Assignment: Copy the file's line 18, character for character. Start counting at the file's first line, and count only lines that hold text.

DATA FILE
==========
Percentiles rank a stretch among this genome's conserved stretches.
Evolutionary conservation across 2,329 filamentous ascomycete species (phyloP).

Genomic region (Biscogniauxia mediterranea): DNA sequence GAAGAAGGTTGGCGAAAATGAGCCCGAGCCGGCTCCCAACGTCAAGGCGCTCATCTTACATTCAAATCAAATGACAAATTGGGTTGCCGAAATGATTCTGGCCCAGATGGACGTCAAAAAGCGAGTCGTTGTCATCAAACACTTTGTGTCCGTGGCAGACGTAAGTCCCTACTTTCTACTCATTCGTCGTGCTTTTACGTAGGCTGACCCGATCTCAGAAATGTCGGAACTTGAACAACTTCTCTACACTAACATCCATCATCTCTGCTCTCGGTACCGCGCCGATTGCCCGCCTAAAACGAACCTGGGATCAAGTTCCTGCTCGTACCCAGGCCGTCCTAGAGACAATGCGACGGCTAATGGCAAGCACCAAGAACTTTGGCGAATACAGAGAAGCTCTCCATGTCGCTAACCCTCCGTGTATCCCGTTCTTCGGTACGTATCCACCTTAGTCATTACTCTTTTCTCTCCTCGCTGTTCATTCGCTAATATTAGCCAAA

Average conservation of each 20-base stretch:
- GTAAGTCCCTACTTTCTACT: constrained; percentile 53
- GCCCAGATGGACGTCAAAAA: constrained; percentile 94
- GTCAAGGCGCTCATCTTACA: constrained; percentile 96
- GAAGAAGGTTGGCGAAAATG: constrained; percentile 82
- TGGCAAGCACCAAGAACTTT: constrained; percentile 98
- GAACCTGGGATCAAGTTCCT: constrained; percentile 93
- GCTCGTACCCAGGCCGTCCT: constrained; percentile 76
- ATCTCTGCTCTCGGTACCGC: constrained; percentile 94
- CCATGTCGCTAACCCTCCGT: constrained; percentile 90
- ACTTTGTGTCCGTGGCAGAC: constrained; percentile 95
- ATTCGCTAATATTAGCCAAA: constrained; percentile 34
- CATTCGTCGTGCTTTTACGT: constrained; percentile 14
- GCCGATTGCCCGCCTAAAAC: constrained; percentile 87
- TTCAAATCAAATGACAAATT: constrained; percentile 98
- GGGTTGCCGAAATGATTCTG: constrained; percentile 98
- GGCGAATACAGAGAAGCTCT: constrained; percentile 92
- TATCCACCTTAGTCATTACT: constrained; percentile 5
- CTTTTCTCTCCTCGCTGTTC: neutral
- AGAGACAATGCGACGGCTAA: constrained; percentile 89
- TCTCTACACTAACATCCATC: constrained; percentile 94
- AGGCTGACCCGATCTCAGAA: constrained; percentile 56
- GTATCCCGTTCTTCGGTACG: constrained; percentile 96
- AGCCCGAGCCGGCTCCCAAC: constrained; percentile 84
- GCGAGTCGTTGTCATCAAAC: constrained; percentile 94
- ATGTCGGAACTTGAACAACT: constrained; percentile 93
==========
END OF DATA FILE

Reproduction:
- TTCAAATCAAATGACAAATT: constrained; percentile 98